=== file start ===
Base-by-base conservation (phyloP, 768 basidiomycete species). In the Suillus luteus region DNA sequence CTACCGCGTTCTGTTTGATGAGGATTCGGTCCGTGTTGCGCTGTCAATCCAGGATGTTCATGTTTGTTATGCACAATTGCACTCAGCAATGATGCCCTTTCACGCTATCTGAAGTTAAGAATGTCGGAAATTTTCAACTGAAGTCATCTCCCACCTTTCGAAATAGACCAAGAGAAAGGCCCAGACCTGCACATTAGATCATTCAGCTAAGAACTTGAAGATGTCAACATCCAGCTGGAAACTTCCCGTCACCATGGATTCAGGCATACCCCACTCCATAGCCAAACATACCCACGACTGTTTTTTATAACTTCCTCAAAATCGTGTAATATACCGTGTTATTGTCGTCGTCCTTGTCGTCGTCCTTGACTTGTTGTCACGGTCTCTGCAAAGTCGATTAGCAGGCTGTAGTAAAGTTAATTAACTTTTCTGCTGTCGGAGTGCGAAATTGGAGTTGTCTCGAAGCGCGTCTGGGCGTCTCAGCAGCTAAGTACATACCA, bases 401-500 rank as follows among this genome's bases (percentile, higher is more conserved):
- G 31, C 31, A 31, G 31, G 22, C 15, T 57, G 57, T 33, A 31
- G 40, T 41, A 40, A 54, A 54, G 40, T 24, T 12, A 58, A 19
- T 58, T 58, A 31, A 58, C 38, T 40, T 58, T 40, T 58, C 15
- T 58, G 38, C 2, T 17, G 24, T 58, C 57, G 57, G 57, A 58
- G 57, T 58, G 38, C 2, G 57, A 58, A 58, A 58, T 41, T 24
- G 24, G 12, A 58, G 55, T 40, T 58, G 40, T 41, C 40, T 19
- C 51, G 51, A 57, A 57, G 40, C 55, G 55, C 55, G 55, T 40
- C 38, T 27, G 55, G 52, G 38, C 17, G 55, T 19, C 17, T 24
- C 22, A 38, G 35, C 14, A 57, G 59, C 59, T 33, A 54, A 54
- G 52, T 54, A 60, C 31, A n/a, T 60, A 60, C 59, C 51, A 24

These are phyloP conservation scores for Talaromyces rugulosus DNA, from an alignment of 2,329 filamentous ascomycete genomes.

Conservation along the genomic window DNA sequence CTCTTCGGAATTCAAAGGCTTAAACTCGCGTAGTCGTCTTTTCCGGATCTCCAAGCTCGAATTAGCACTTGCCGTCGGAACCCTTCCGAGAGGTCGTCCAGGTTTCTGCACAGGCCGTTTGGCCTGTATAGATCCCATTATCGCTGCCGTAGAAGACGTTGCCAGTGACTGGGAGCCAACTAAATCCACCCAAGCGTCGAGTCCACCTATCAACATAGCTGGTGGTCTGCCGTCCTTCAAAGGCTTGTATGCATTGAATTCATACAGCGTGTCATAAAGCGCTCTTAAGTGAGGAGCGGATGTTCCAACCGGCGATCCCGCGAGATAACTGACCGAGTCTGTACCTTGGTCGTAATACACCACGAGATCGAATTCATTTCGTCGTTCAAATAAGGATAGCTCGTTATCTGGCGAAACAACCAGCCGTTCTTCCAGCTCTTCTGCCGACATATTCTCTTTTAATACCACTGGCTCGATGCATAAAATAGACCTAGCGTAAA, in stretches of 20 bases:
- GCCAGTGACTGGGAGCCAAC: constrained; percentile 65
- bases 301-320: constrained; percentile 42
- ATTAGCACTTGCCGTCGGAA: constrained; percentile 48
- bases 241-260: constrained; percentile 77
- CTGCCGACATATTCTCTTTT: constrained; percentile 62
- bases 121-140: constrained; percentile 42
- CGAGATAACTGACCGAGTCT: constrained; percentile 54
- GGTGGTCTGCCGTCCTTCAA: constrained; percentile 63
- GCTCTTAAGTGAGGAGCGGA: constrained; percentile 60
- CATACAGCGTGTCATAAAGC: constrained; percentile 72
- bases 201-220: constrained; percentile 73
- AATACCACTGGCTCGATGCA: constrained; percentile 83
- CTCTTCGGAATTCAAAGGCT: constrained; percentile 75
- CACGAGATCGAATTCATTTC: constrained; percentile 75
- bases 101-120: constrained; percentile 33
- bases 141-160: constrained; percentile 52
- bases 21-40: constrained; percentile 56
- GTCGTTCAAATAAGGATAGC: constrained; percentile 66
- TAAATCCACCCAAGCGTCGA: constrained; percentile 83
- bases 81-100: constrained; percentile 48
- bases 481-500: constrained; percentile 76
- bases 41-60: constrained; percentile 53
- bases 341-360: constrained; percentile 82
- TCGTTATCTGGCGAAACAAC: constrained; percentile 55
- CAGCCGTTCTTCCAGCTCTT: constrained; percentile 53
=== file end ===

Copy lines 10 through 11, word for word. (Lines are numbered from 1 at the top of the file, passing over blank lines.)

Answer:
- C 22, A 38, G 35, C 14, A 57, G 59, C 59, T 33, A 54, A 54
- G 52, T 54, A 60, C 31, A n/a, T 60, A 60, C 59, C 51, A 24